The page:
Monday, October 13, 2008

Ken Kesey, One Flew Over the Cuckoo's Nest

Ken Kesey, One Flew Over the Cuckoo's Nest. On reflection this has to be one of the more misogynist books I've read. Not a female in it that isn't a castrating fiend, hellish domineering (castrating) mother, or a whore. The whores of course are the good guys. Never read a book before where the redemptive act by the hero was sexual assault of the villain. Putting that criticism aside, it was a good story with vivid characters. Bromden's voice was compelling, and I liked the image of the combine as the oppressive homogenizing forces in society working together. Haven't seen the movie, but by percolation I had an idea what to expect, so perhaps the suspense was a little spoiled. Anyway, I actually thought the ending would be sadder than it was.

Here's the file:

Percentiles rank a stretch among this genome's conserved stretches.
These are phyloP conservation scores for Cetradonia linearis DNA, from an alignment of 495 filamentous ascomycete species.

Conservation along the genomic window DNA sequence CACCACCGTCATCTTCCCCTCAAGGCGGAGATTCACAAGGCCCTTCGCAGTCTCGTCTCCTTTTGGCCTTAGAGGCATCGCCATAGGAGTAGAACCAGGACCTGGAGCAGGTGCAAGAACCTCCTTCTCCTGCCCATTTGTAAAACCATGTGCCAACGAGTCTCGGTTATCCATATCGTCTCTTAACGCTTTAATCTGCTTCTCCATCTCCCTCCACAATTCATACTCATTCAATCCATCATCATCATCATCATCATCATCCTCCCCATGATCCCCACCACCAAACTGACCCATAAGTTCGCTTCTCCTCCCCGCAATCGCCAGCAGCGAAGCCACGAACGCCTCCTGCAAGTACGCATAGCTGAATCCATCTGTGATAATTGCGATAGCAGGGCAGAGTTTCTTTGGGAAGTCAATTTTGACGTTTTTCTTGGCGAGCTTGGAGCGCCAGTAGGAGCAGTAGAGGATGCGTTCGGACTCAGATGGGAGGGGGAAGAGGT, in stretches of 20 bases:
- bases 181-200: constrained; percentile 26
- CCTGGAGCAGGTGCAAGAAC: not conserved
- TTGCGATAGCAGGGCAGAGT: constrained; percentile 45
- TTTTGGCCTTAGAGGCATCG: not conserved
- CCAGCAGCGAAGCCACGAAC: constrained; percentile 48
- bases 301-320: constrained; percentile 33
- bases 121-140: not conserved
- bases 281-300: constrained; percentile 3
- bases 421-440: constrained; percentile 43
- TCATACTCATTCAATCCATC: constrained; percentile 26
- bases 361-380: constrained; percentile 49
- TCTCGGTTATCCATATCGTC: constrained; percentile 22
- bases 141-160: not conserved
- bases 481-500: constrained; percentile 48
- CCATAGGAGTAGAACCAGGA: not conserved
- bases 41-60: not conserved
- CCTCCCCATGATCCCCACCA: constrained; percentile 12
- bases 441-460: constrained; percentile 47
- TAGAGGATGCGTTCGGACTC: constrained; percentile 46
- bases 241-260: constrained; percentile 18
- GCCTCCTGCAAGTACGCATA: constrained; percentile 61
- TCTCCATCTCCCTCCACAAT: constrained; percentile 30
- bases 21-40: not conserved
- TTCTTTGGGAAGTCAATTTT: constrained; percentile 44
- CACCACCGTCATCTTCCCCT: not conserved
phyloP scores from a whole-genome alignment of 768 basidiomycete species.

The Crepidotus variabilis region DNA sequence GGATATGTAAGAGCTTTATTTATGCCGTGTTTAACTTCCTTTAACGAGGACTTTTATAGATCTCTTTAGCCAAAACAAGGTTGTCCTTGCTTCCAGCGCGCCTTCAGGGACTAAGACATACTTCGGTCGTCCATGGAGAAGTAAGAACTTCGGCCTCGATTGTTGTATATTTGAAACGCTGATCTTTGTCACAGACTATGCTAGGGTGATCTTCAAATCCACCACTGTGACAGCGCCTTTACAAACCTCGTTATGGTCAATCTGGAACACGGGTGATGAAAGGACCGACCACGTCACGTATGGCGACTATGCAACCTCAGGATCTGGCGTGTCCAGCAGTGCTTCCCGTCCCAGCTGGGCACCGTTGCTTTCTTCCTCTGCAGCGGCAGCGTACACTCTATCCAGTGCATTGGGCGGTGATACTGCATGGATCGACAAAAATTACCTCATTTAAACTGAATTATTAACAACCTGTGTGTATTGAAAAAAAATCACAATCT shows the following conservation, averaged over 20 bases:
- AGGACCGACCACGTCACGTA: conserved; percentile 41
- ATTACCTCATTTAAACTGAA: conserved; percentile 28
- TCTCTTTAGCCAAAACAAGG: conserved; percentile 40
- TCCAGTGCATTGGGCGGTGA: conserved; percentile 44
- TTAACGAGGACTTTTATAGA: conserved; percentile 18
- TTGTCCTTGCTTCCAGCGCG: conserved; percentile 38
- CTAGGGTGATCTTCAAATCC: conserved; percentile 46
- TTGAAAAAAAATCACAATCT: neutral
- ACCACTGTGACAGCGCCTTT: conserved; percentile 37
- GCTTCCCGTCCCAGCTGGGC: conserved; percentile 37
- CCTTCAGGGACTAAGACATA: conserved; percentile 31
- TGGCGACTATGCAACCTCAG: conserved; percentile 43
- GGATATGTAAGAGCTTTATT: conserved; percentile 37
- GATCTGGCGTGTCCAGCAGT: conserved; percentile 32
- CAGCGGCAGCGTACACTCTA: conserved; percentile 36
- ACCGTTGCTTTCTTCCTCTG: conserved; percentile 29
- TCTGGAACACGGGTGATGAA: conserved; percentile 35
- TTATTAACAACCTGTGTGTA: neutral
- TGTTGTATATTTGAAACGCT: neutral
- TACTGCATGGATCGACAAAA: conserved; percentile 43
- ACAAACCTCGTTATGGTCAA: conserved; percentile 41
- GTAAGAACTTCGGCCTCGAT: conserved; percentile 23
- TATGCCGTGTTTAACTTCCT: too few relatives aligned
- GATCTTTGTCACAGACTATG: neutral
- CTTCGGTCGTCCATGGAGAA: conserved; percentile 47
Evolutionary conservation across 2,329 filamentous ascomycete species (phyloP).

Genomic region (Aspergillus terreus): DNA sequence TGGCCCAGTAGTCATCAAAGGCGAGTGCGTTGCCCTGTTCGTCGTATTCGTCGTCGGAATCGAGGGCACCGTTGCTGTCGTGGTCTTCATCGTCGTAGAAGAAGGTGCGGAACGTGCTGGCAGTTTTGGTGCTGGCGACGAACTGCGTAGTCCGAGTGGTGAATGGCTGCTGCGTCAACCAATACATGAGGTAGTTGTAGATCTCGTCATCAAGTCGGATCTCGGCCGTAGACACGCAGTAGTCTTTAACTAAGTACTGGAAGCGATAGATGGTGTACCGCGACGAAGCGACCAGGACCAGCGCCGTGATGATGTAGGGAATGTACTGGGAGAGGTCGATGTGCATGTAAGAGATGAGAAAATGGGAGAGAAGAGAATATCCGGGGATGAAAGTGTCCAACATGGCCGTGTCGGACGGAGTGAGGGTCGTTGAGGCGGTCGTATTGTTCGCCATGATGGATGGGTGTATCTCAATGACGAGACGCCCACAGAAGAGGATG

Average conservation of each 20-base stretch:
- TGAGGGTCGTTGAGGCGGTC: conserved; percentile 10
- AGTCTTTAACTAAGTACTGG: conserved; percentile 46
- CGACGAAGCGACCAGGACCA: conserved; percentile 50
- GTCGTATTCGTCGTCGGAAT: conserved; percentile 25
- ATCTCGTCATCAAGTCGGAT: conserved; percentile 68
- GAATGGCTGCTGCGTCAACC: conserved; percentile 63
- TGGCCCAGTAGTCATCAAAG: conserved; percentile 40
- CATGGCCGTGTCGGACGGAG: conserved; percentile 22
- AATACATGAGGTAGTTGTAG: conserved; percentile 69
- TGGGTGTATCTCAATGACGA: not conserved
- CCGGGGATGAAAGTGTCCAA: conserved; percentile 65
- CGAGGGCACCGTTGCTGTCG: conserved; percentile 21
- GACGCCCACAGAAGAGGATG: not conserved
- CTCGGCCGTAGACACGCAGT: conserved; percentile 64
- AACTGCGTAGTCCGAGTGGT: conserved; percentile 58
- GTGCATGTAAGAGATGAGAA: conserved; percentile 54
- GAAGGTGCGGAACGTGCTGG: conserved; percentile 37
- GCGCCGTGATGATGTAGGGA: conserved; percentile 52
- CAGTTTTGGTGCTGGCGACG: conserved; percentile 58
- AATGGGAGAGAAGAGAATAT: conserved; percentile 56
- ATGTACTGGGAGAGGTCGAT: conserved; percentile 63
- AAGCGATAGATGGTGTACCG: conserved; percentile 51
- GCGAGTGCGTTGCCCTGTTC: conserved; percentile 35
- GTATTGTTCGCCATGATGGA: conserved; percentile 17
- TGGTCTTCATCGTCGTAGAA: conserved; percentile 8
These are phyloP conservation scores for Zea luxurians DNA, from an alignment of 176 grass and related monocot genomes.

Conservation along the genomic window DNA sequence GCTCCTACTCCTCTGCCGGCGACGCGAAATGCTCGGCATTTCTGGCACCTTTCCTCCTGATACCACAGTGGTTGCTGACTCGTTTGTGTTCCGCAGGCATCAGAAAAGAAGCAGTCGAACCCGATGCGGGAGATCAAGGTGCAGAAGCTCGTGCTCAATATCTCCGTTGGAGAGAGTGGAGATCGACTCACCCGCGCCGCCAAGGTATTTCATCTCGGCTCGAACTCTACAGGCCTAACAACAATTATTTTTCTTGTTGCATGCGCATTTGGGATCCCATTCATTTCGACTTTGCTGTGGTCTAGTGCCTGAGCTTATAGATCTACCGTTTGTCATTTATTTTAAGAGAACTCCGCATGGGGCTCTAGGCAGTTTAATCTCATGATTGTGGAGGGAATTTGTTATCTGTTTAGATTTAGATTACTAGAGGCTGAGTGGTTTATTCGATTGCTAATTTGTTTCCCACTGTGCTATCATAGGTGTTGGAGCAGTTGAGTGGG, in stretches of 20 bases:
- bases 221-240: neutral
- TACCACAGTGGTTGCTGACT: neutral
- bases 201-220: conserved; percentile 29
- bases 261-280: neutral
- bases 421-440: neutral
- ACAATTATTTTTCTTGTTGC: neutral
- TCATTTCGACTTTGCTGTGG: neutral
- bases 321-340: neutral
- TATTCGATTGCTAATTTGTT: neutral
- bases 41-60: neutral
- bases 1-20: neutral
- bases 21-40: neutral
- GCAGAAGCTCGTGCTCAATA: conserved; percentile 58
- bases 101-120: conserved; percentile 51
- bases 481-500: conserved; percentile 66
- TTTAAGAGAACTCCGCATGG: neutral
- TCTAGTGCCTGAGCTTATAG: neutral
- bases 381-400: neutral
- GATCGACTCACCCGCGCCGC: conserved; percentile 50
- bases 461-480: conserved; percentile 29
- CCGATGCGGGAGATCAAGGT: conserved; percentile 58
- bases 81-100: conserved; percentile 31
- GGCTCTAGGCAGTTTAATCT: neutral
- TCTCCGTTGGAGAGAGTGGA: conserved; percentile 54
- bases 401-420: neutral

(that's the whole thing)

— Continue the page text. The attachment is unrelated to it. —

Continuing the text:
2 comments:

Eveningson said...

Hey I like your site and have read all of your reviews. Good Stuff. I have read some and have a bunch on standby. I am currently reading something by Neal Stephenson (your snow guy) called crpto (something) and find it fascinating. I am in a Swedish Writer mode and also have on my bedside table, Henning Mankell, The girl with the dragon tattoo and some that I try to read one page such as L'histoire de Fribourg, Memoirs of Anais Nin, etc.

Garry

Eveningson said...

Thank you for your kind comments. I began reading several of what they call "polars" here, i.e. police novels, situated in different countries. There are many of course and some really good ones. Pepe Carvahlino (or word to that effect) in Barcelona, Commissario Brunetti and Zen from Italy and of course Henning Mankell's Wallander... I find these highly literate and a lens, as Nin would say, with which to emphasize my vice of escapist reading.....